Women who have a false positive result from a screening mammogram often experience emotional, physical, and economic stress, according to Dabbous.
“We wanted to know whether having a false positive screening mammogram also causes women to delay coming back for their next screen.”
How the Study Was Conducted and Results: For this study, Dabbous and colleagues obtained data for women who received mammography screening through a large health care organization with multiple facilities in the greater metropolitan Chicago area. Among the 741,150 screening mammograms from 261,767 women included in the analysis were 12.3 percent that yielded a false positive result; the remaining 87.7 percent yielded true negative results.
The researchers found that women who had a false positive result were significantly less likely to have a subsequent screening mammogram in the database than women who had a true negative result; 22.1 percent of women who had a true negative and 15.0 percent of women who had a false positive had at least one subsequent screening mammogram in the database.
Among the women with more than one screening mammogram in the database, those who had a true negative result from the first mammogram were 36 percent more likely to have returned for a subsequent screen in the next 36 months compared to women who had a false positive result.
When delay in having a subsequent screen was defined as any mammogram performed more than 12 months after the first screening mammogram, the median delay was found to be significantly higher for women who had a false positive result compared with those who had a true negative result. The median delay was 13 months for those who had a false positive result compared with three months for those who had a true negative result.
The researchers then reanalyzed the data using different statistical methods to eliminate the chance for bias in the methods. Using propensity scoring matching, they found that women who had a true negative result were 34 percent more likely to return for a subsequent screen than those who had a false positive result and that the median delays in returning for a subsequent screen were six months and 13 months, respectively.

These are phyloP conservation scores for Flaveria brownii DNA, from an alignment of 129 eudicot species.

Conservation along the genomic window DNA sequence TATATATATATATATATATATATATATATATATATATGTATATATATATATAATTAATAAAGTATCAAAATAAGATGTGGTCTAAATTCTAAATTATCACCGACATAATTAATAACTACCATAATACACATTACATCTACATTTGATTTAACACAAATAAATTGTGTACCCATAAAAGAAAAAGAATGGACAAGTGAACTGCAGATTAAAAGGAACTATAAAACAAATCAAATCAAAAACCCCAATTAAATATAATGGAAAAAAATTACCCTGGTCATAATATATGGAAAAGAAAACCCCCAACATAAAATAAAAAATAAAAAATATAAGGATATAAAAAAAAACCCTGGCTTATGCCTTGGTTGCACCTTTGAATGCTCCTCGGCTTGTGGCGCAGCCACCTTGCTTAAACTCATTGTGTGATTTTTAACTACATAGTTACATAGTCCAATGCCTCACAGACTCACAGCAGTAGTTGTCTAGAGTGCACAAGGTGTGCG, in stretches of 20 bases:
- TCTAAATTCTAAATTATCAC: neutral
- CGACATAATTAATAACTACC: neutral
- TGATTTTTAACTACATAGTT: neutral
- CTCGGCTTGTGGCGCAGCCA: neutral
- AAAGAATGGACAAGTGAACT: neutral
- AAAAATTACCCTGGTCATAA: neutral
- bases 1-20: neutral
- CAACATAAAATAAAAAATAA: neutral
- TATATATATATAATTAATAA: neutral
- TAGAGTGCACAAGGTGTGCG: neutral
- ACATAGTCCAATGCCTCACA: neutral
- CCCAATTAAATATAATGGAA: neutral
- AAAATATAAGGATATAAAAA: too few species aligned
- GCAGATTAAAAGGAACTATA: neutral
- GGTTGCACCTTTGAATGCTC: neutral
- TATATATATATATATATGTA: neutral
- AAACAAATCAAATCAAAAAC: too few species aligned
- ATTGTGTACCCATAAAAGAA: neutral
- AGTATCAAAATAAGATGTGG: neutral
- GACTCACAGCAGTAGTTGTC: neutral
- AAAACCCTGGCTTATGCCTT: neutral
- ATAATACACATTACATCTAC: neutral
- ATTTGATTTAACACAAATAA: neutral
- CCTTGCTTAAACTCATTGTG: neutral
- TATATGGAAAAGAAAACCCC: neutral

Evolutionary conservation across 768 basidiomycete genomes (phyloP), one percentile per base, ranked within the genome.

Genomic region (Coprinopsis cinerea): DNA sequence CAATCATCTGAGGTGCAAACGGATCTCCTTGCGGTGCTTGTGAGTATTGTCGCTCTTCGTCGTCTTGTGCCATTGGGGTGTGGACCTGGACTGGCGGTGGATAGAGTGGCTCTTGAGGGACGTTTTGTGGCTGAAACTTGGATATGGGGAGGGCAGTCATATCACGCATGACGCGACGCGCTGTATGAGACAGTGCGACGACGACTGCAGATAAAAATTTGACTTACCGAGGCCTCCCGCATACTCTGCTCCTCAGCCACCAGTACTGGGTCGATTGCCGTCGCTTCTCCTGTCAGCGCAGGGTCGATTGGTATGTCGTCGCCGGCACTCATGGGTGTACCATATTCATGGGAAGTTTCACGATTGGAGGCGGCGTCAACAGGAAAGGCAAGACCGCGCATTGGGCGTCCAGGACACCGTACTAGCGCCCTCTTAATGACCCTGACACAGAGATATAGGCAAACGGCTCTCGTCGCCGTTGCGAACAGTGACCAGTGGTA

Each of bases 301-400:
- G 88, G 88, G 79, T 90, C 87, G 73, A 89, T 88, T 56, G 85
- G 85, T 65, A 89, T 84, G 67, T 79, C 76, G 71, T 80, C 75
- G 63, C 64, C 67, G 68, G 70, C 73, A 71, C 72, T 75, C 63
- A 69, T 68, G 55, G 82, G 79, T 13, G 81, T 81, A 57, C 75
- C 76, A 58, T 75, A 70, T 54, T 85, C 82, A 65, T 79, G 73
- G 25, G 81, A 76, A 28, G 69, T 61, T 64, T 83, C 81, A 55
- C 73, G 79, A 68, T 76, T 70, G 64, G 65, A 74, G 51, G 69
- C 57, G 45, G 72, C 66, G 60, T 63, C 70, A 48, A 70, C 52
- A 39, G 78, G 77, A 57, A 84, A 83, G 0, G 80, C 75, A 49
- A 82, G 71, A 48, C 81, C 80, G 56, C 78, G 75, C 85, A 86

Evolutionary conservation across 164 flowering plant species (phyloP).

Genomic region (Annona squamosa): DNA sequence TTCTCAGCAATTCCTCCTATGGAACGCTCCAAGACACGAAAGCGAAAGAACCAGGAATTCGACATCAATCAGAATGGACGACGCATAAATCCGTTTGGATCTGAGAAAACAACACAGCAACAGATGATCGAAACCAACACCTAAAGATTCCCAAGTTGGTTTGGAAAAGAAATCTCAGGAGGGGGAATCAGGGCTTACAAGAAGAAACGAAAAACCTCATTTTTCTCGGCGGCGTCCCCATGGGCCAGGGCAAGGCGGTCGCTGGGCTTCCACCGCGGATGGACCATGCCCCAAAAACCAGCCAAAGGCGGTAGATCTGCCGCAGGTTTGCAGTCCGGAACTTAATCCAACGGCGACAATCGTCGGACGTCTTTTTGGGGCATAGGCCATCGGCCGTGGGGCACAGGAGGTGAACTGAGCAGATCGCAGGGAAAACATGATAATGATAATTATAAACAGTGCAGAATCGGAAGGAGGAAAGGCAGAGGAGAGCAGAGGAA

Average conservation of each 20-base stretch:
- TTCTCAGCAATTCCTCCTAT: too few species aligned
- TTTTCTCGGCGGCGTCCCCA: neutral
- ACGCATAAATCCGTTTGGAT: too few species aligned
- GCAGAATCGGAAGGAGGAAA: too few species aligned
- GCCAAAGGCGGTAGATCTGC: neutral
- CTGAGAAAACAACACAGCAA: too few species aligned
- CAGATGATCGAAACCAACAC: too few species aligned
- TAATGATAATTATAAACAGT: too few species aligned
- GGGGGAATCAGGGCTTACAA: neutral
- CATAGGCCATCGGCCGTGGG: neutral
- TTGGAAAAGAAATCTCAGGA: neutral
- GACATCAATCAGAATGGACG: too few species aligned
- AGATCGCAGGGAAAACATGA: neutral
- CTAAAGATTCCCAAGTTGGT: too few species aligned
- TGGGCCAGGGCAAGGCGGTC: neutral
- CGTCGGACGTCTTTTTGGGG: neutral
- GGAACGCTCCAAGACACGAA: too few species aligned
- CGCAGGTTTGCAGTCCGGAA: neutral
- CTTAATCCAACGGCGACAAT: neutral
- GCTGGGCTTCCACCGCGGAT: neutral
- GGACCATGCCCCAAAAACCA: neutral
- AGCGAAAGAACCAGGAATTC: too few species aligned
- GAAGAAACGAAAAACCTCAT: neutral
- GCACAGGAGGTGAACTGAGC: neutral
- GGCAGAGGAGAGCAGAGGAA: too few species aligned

In addition, the researchers found that the four-year cumulative risk of a late stage at diagnosis was 0.4 percent for those who had a false positive screening mammogram compared with 0.3 percent for those who had a true negative result. This difference was statistically significant.
“This [the fact that having a false positive screening mammogram caused women to delay coming back for their next screen] suggests that we need to more actively encourage women who have a false positive result from a screening mammogram to adhere to routine screening mammography recommendations because it has been shown to reduce breast cancer mortality,” said Dabbous.
“Because we obtained the same conclusion using two different statistical approaches to analyze the data, we have a high degree of confidence in the results,” continued Dabbous. “We believe that the delay in subsequent screening for women who have an initial false positive result increases the probability that they will subsequently receive a later-stage breast cancer diagnosis compared with women who first have a true negative result from a screening mammogram.”
According to Dabbous, the main limitation of the study is the lack of ability to follow the women who did not show up for their next screen in this health care system because some may have received subsequent mammograms at different institutions. However, he noted that the results were similar when restricted to those who remained in the system and so the researchers are confident that this limitation did not bias the results.